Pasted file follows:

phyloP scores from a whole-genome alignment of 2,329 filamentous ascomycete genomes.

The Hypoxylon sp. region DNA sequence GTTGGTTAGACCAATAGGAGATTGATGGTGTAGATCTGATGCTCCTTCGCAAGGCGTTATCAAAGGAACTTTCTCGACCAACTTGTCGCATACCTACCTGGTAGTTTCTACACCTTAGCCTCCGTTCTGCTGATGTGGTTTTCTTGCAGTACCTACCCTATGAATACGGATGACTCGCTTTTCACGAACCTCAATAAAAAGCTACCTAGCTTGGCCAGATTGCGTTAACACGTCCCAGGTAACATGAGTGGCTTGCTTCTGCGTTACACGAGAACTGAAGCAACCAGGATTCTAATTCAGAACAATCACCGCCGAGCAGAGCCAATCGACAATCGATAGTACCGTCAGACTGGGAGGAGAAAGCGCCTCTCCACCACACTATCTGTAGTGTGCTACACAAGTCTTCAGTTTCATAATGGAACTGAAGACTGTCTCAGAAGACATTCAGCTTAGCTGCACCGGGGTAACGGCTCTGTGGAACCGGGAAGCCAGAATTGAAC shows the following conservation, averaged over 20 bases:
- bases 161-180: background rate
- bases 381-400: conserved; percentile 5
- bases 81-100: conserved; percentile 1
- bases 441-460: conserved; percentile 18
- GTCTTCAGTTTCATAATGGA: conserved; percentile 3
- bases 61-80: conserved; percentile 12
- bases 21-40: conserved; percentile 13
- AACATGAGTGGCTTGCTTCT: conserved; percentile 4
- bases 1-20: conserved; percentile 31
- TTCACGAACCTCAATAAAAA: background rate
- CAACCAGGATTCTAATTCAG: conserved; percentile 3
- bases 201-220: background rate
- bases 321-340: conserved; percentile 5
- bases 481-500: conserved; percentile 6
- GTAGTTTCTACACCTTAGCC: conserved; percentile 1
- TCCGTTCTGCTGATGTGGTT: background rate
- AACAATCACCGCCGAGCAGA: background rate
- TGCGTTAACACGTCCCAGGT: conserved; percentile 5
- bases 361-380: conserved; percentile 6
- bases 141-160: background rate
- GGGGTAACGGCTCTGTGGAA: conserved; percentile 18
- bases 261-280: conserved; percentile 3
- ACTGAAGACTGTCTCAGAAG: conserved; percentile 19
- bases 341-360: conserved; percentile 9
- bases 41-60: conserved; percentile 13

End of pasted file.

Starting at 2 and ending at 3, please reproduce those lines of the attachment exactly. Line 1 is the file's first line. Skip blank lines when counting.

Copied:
The Hypoxylon sp. region DNA sequence GTTGGTTAGACCAATAGGAGATTGATGGTGTAGATCTGATGCTCCTTCGCAAGGCGTTATCAAAGGAACTTTCTCGACCAACTTGTCGCATACCTACCTGGTAGTTTCTACACCTTAGCCTCCGTTCTGCTGATGTGGTTTTCTTGCAGTACCTACCCTATGAATACGGATGACTCGCTTTTCACGAACCTCAATAAAAAGCTACCTAGCTTGGCCAGATTGCGTTAACACGTCCCAGGTAACATGAGTGGCTTGCTTCTGCGTTACACGAGAACTGAAGCAACCAGGATTCTAATTCAGAACAATCACCGCCGAGCAGAGCCAATCGACAATCGATAGTACCGTCAGACTGGGAGGAGAAAGCGCCTCTCCACCACACTATCTGTAGTGTGCTACACAAGTCTTCAGTTTCATAATGGAACTGAAGACTGTCTCAGAAGACATTCAGCTTAGCTGCACCGGGGTAACGGCTCTGTGGAACCGGGAAGCCAGAATTGAAC shows the following conservation, averaged over 20 bases:
- bases 161-180: background rate